The National Museum of Asian Art in Washington D.C. has an exhibition A Splendid Land: Paintings from Royal Udaipur (opened November 19, 2022). This announcement of Royal Udaipur, made me think about an onsite appraisal I did nearly fifteen years ago. I was using a walker, my assistant was my good friend Katie Ai, now deceased, and the location was a converted garage in the Noe Valley district of San Francisco, and my expectations quite minimum. I was asked to inspect a large painting of the Maharaja of Udaipur for authenticity and then insurance.
It was early 2011 and the Asian Art Museum in San Francisco, had on exhibit ‘Maharaja’ organized by London’s Victoria and Albert Museum, where it opened, and arrived for a 5 1/2-month run. The show surveyed the life and times of many maharajas from the 18th through the mid-20th centuries. Included in the exhibition was a large, approximately 5’ x 8’, water color pigment on gauche, portrait of the Maharaja from Udaipur done around early 1900’s.
I had mentioned to Katie beforehand, if the client did indeed have an Indian painting of the Maharaja of Udaipur, I would want to stop by the museum after our inspection. I rolled through along the driveway into the converted garage and was stunned by the beautiful painting on the wall. A week earlier I received a phone call from a woman whose 15-year old son took school field trip to the Asian Art Museum during the Maharaja exhibit and. reported to her that “our painting is just like the one in the exhibit”. This is a phrase I hear too often. I listened on the phone to this woman, a story that involved her mother and a loan, an art dealer and Monte Carlo, and further intrigue.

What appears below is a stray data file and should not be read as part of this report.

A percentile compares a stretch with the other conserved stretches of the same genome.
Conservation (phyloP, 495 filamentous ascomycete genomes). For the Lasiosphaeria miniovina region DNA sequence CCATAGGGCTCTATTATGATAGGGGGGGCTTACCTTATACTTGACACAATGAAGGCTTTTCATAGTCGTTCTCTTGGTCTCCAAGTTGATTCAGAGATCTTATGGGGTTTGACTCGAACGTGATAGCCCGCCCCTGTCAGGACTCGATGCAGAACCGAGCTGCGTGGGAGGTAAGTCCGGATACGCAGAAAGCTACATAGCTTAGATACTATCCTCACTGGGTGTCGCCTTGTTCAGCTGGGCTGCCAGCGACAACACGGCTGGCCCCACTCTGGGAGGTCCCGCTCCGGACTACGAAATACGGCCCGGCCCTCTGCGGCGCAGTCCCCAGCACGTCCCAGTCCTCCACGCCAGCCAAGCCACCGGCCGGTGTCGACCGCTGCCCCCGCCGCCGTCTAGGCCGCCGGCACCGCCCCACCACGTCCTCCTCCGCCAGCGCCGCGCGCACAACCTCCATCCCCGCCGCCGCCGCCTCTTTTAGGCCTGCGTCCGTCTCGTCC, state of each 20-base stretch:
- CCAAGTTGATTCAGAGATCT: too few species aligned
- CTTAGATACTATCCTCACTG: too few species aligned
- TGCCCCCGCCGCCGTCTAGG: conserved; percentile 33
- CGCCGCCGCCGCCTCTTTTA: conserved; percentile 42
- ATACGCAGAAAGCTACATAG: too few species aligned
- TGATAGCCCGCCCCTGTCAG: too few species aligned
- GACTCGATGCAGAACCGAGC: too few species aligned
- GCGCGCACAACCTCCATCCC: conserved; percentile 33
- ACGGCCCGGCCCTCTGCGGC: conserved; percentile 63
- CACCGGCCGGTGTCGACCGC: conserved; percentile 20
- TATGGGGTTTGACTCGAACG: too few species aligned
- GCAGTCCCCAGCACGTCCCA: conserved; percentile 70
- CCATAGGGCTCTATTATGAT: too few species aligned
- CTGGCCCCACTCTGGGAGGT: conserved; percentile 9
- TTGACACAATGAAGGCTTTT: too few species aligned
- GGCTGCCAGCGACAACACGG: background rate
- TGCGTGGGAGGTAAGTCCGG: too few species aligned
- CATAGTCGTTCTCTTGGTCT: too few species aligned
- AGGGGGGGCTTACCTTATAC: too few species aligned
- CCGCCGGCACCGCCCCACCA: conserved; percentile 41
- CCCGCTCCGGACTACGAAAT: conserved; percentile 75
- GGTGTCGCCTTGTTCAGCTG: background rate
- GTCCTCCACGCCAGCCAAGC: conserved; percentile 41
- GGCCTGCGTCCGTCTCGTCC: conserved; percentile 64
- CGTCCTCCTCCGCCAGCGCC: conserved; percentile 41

After our inspection, we did indeed go to the Asian Art Museum to compare quality. Her son had been right, her painting was even more fabulous than the one owned by the V & A. As we were standing in front of Maharaja of Udaipur painting at museum, the Chief curator came into the exhibit with his special guests and stood next to us. I had my iPad with photo of client’s painting with details in front of me and the curator leaned over and exclaimed “Oh Cynthia, where is that?” I explained where it was, we discussed conservation and the name of owner was exchanged. Last week I passed on the National Museum of Asian Art in Washington D.C. exhibition A Splendid Land: Paintings from Royal Udaipur to original client from so long ago. She answered her son had done an internship his senior year at the Asian Art Museum, was now getting PHD in Chinese art and was in Washington DC with his mother and that painting of the Maharaja of Udaipur had changed his life. To me, it remains one of my most remarkable appraisal stories today.